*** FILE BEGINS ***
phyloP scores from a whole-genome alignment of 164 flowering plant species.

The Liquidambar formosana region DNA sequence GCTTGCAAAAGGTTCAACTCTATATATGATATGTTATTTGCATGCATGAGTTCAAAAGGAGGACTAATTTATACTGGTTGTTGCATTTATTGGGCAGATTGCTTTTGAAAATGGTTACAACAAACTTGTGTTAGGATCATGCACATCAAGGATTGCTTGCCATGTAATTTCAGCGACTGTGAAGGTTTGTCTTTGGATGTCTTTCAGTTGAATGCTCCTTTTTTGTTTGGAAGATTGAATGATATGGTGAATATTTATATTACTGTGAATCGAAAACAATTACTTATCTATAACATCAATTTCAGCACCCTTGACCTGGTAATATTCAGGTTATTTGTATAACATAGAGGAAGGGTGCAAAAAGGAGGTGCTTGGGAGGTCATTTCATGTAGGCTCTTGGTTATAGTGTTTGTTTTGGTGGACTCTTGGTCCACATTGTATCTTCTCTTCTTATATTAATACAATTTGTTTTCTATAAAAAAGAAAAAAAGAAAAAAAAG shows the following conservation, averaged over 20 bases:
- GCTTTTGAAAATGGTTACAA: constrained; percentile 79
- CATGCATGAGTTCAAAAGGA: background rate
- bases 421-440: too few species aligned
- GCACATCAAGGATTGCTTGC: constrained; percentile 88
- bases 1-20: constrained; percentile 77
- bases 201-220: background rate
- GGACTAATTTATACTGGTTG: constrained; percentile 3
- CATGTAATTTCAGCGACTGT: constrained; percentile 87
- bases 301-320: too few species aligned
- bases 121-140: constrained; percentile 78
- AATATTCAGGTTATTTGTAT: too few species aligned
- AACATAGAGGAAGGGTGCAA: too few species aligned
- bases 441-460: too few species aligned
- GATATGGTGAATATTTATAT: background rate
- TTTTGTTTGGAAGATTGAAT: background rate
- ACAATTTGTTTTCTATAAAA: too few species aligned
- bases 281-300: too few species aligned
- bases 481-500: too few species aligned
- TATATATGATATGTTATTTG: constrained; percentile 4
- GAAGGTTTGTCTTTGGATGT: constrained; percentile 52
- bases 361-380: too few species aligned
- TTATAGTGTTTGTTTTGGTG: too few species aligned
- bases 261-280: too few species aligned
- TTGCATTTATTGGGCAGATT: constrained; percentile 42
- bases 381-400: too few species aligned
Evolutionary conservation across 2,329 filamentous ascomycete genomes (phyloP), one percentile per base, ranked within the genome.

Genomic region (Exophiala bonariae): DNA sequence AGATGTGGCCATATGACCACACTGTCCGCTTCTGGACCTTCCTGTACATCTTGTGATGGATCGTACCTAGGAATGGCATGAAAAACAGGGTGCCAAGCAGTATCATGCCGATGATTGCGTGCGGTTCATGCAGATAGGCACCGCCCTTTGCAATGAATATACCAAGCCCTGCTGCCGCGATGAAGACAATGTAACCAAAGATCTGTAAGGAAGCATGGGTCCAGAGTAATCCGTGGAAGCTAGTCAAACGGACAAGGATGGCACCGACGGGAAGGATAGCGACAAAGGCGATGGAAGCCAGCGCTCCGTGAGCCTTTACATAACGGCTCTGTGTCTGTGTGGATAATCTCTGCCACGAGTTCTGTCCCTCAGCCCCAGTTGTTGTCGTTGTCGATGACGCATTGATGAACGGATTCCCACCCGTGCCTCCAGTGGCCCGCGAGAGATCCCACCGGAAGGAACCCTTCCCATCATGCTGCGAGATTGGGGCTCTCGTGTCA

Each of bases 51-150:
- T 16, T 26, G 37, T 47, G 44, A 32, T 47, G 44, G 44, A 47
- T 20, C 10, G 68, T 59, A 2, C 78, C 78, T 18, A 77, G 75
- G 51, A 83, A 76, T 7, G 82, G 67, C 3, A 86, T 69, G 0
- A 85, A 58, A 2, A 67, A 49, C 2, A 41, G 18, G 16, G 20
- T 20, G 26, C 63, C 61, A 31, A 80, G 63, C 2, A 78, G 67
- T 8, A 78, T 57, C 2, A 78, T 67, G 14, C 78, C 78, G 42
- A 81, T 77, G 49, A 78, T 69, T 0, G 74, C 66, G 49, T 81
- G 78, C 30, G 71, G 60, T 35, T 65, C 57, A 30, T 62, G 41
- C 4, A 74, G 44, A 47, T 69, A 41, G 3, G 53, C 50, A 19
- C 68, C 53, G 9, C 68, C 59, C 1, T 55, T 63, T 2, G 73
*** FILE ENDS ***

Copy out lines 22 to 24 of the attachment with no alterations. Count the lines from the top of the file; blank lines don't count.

- GAAGGTTTGTCTTTGGATGT: constrained; percentile 52
- bases 361-380: too few species aligned
- TTATAGTGTTTGTTTTGGTG: too few species aligned